And so their lives took on a new routine. In the mornings, she and Mother and Eliza helped Mair in the kitchen with household tasks: they made butter, washed dishes, waxed, bottled, and cooked. Eliza, dear Eliza, so gentle and blond and lovable, performed these tasks with a grave absorption that sometimes wrung Catherine’s heart. Eliza wanted nothing more from life than to be a farmer’s wife and to have as many healthy children as possible. Why was she so different? Why, in the middle of polishing silver or podding peas, did she feel at times a wild surge of outrage that life, after all, was nothing more than a series of endlessly circulating, footling tasks that made you feel like a donkey tied to a wheel.
And what about Mother? Once, long ago, when Father had talked and laughed, he’d described his moment of magic: seeing Mother, aged nineteen, in the moonlight on the veranda of his parents’ house in the foothills of Snowdonia. He’d remember what she’d worn: a long silver dress with a row of pearl buttons down the front. It was a summer ball; there was money for such things in those days. She was the daughter of a friend of his father’s, a land agent. Her name was Felicia. She’d come from London. And Catherine, forever after, had imagined her sitting there in the moonlight under the dark of the mountains, a transplanted creature like a mermaid.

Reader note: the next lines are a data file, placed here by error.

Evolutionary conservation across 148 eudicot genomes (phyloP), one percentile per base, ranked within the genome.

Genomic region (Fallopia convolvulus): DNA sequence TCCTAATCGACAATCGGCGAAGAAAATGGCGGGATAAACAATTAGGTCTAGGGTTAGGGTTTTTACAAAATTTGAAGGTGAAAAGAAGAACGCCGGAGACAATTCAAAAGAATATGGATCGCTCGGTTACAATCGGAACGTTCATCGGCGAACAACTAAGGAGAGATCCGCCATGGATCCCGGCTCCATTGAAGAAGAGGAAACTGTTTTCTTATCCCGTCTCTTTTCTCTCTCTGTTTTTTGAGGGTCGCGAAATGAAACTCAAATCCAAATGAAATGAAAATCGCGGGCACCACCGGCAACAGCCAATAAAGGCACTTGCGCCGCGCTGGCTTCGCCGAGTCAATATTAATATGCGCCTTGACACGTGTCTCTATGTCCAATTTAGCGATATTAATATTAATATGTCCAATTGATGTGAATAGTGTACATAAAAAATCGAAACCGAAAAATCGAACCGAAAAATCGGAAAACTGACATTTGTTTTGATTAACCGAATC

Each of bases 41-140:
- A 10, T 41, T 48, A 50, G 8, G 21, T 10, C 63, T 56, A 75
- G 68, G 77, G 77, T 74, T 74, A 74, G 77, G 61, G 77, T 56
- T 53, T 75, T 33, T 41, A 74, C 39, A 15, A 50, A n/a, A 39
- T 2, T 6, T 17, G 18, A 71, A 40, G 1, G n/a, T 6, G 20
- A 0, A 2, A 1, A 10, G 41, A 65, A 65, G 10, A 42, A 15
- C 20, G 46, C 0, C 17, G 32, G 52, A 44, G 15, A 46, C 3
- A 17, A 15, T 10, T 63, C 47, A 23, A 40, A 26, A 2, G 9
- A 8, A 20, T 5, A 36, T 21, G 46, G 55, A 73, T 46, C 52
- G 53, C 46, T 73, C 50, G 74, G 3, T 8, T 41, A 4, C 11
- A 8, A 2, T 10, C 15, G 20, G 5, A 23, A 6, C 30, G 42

Now, she watched her mother’s long dreamy fingers patting butter in the dairy, or folding up the umpteenth sheet on washing days. How did she stand it, and how did Mair? Mair, who believed that the fairies would come if you left your kitchen clean. You could hear her at six o’clock in the morning singing as she cleaned out the hearth. Did she never want to throw her brush down and shriek, at the top of her lungs, “I need more.”
In the afternoons, Father took them on short outings—somehow the longer trips had not materialized. Catherine, who was still angry with him, suspected that the trips were really only for him. He was helplessly in love with Juno, his dark bay cob, and the spanking little governess cart he kept in the cowshed that, with its brasses and gleaming mahogany sides, was a relic of grander days. He almost smiled at Catherine as he brought the horse to a halt, knowing that normally she would have shared this moment of pure pleasure at the perfection of the horse. The carriage jingled faintly as her mother put her foot on the step. She tried to smile back but already felt the claustrophobia of a family outing. The sun was out, the waves danced in the distance; just the kind of day to gallop full pelt down the beach at Whistling Sands.
While the carriage made its way through the high hedgerows she glanced at her father’s back and wondered what had happened to them. Father, with his red whiskers and faint smell of tobacco, had once been the rock her life was built on: a permanent statement of power and intent, like the sea, like Snowdon. He had lifted her onto her first pony, plucked her from the apple tree when she got stuck, walloped her one afterward and cheered her up later with a peace offering of a barley sugar. He kept them in a tin in his smoking cabinet, and distributed them to his children with a grave impartiality so much more thrilling than mother’s nervous, open-handed generosity.